Minnesota State Butterfly: Monarch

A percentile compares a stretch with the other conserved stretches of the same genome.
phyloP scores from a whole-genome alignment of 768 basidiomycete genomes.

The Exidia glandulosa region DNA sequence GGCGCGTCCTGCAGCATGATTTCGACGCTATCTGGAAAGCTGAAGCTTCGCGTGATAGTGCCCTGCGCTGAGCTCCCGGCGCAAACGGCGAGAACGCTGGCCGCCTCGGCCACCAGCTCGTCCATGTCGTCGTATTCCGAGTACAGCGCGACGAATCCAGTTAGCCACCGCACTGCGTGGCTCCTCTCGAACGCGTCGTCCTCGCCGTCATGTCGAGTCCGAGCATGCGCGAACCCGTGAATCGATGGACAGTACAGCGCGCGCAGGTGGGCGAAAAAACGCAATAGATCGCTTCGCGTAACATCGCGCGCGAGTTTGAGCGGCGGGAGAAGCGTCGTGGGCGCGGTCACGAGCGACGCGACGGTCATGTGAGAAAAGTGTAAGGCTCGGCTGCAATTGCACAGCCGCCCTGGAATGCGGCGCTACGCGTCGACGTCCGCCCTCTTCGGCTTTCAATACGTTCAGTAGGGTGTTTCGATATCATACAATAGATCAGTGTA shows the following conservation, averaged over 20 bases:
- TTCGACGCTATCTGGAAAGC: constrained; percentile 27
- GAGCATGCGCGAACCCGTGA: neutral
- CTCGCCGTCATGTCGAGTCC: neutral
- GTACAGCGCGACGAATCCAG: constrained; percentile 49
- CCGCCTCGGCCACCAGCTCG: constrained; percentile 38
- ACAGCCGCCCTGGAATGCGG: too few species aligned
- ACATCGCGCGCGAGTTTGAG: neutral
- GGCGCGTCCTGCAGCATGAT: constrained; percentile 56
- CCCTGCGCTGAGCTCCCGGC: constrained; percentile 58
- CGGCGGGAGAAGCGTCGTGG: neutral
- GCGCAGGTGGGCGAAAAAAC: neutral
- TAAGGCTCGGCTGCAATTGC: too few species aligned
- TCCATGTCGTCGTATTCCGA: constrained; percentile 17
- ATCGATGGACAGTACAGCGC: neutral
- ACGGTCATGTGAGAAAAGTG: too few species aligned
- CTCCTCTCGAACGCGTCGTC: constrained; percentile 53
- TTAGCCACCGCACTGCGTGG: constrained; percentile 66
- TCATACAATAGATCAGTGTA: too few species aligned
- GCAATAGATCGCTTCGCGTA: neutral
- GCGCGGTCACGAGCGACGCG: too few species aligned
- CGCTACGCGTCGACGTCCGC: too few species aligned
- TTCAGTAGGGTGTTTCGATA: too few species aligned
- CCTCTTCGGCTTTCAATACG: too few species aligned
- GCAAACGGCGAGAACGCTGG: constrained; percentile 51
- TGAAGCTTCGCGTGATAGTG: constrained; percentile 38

Is there a more recognizable caterpillar—or butterfly, for that matter—than the monarch? Monarch caterpillars survive solely on milkweed, though it doesn’t limit them to the aptly named Common Milkweed. While they prefer some species over others, they accept any species of Asclepias as food. Minnesota has over a dozen native species of milkweed (though several are very rare), ranging in color from white to green to magenta to brilliant orange. Asclepias tuberosa, the bright orange Butterflyweed, thrives in poor soil, preferring sand and sun and dry slopes. Though not deadly unless consumed in a huge quantity (an unlikely prospect, given the bitterness of the plant), all milkweeds contain similar toxins to the notoriously deadly plants foxglove and oleander. Buildup of toxins in the caterpillar—which are carried over to the butterfly—help reduce predation. Birds that have spent an hour vomiting after swallowing a monarch typically leave the butterflies and caterpillars alone forever afterward.